Question: We are having problems entraining air and maintaining slump. Our sand gradation has changed, but our supplier says it still meets ASTM C33. Shouldn’t the concrete stay the same if the sand still meets the requirements?
Answer: How we purchase and sell aggregates is quite different, and it can lead to trouble. Most specifications require coarse and fine aggregate to conform to the requirements, including the gradation, of ASTM C33. Concrete producers then use that material to make concrete, the properties of which are quite dependent on the aggregate gradation, both coarse and fine. This presents a conflict — if the aggregate gradation changes, then the concrete proportions may need to be adjusted.
Many times the structural engineer or the contractor will object to a change in proportions, sometimes suggesting that a new submittal and a new set of testing data is required. This can be a tough position to be in — where the installer is not happy with the performance and to fix it you need to resubmit the mixture.
Even when the industry used simple methods like the absolute value method found in ACI 211, the aggregate gradation had an effect. The dry rodded unit weight and the fineness modulus of the sand, both important inputs in that design method, will change as the gradation changes.
Buying and selling
The problem originates in this variance between purchasing and selling. In ASTM C33 the allowable variation in the sieves can be quite large.
For example, the No. 30 screen can differ between 25% and 60% passing and still meet the ASTM C33 gradation requirements. If normal content is 35 and it changes to 55, the concrete will not perform the same as before. The increased surface area will make the water demand increase and the mixture will be sticky, and may begin to entrain air if the change is due to a decrease in the 50 and 100 sieve size.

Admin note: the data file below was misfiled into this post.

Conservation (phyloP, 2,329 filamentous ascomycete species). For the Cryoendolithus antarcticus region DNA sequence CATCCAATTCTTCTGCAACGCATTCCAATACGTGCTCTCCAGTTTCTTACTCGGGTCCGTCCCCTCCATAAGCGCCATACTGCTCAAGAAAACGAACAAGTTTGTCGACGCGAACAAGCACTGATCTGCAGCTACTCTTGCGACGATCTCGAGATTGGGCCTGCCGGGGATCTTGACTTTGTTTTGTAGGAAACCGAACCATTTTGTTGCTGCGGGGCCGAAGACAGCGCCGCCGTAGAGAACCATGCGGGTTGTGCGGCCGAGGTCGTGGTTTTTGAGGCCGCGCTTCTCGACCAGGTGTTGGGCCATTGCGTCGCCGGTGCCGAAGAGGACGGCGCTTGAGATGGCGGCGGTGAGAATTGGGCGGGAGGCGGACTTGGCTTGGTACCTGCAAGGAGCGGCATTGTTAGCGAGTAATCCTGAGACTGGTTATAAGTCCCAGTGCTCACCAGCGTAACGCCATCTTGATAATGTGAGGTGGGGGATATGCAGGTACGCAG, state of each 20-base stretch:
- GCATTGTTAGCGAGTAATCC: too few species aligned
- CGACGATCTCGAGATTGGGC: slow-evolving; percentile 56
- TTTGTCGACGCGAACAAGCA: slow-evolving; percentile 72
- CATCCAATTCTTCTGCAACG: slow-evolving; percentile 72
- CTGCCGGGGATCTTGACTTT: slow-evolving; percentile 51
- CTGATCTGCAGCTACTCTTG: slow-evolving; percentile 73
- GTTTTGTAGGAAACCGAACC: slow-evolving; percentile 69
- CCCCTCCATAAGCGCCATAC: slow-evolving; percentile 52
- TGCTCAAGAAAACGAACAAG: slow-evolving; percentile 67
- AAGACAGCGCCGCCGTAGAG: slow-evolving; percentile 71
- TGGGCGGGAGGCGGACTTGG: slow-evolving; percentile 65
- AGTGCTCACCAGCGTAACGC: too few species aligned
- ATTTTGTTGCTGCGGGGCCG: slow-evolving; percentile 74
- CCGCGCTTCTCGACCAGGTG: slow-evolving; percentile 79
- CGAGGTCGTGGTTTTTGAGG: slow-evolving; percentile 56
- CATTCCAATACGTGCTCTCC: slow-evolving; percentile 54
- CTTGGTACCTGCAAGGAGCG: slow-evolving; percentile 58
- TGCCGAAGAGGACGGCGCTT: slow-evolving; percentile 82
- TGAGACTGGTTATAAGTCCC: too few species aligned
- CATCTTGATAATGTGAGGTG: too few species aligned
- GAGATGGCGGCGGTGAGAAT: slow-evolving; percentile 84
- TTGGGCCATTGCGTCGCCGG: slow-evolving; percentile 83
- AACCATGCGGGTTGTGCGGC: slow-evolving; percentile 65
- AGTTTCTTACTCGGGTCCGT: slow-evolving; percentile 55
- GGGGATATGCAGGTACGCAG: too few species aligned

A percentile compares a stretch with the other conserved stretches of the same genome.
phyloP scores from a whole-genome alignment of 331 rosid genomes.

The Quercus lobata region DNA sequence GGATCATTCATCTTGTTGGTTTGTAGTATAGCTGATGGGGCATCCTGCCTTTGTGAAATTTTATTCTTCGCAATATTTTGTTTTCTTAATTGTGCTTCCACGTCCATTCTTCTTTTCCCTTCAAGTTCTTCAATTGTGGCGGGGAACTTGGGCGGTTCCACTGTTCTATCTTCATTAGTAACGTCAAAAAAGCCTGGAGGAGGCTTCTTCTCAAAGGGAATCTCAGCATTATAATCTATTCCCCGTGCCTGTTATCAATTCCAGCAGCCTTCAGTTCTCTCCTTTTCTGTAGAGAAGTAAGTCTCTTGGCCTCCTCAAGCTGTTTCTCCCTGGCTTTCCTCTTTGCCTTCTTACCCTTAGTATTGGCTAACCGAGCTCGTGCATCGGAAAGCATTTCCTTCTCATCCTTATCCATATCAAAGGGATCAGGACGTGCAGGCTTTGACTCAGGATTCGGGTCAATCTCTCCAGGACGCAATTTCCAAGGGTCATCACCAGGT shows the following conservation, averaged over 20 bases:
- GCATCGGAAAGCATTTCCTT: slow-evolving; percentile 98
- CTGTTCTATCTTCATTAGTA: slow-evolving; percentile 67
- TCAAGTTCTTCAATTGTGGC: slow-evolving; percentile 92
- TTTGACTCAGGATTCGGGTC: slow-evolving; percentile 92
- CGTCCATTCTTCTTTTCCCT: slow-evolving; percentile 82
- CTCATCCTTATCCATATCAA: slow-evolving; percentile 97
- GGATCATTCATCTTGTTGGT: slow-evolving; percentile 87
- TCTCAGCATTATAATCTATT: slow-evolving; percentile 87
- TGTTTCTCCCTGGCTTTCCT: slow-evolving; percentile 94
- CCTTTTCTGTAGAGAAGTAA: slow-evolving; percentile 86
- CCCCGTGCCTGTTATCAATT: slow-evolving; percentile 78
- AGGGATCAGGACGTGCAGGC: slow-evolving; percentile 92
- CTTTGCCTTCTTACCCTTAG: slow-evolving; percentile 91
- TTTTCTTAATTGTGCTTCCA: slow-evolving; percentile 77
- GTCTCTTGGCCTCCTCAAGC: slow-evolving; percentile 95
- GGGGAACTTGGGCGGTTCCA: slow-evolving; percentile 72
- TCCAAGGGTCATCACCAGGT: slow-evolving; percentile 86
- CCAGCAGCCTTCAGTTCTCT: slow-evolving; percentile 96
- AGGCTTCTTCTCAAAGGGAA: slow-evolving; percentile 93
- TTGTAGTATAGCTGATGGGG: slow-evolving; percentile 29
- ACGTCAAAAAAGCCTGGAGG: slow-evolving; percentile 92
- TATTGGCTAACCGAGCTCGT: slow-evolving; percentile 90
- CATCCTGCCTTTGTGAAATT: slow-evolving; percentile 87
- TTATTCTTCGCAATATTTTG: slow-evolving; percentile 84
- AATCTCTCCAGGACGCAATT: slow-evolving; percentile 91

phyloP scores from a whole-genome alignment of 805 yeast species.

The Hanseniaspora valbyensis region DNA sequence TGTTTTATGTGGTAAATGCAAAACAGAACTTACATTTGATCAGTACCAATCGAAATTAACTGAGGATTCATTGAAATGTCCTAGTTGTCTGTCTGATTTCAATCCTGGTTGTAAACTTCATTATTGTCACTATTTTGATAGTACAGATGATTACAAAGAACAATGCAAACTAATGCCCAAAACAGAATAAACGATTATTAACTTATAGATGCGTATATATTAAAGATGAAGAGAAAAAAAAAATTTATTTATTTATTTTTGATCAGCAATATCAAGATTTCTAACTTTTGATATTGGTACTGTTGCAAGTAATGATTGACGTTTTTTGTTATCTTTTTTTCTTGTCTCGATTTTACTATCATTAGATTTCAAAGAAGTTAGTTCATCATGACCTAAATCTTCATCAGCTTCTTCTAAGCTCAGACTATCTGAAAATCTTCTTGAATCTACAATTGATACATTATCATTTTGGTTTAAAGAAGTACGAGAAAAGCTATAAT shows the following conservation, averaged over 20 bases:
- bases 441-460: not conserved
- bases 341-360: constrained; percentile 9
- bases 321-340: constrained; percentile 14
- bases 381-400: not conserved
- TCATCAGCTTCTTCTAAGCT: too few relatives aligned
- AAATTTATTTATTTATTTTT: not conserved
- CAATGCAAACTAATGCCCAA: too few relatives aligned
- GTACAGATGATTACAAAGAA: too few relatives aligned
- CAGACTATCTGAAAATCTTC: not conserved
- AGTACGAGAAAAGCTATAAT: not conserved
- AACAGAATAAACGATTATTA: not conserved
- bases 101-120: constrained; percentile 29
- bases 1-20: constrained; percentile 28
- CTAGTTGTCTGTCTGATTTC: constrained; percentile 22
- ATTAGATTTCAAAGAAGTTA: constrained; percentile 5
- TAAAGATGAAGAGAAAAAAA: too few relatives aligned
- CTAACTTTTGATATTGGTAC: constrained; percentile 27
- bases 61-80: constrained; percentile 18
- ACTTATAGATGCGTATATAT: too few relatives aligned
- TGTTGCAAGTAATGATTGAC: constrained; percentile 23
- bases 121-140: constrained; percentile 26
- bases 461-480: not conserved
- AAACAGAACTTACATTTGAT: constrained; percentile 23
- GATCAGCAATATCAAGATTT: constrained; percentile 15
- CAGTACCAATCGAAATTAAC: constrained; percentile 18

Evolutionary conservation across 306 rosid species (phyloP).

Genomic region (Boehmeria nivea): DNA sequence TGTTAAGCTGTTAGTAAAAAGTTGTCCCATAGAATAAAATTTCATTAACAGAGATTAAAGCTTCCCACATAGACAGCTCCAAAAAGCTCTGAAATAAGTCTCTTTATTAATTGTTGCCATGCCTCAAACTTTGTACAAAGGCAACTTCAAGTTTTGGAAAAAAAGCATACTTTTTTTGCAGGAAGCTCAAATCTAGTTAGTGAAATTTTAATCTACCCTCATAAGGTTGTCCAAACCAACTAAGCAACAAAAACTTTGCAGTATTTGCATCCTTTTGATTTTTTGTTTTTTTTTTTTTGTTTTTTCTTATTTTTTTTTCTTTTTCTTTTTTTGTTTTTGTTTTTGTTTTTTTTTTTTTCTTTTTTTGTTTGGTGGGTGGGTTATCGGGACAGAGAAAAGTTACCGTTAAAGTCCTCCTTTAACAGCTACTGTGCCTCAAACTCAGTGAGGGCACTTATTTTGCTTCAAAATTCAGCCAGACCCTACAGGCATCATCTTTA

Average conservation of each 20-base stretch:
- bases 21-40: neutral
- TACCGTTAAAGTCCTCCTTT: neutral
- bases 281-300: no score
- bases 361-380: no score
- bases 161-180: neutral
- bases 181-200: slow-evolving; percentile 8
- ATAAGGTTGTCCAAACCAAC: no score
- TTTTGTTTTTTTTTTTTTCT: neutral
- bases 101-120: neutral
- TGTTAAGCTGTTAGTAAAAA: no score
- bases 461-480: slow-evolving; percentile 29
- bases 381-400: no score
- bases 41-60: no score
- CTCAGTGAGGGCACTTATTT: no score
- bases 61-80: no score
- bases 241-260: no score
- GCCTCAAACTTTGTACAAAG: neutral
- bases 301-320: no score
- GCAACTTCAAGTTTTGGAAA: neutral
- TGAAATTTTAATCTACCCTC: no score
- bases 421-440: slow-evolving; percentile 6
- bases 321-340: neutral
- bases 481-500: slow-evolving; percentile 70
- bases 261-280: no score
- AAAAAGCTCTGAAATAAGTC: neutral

There is an easy way to address this: Increase the cement content. This will increase the water content and make the mixture less sensitive to the change in surface area that occurs when the fine aggregate changes. Of course, the cost will increase, and the shrinkage and temperature of the concrete will increase.
The pressure to use more pozzolans and lower total cementitious contents is leading the industry to use more sophisticated mix designs. Most ready-mix concrete producers use their own methods, hire a testing lab, or rely on a vendor. These methods often include a concept of “ideal gradation.”
From Fuller’s maximum density curve, the .45 power curve, 8-18, gap grading to the latest “tarantula,” the aggregate gradation has a major impact on performance.
The aggregate suspension method, recently published by ACI 211, illustrates this clearly, as the dry rodded bulk density of blended coarse aggregate is used to determine the paste volume required to infill the voids in the mineral aggregate, and a quantity of “excess paste” is used to float the particles and prevent point-to point aggregate content. If there are swings in gradation there could be too little or too much paste to the detriment of the properties of the concrete.
These methods need a job mix formula approach, where the deviation on each sieve is limited to a few percent. If you are making concrete where the properties are sensitive to the gradation a purchasing agreement that allows less variation in the gradation than in ASTM C33. Setting this as a purchasing requirement can prevent this problem, and help to reject the concept that concrete is just a blend of ingredients. More on that in the next issue.
Kevin MacDonald is president of Beton Consulting Engineers. Contact him at firstname.lastname@example.org or visit www.betonconsultingeng.com.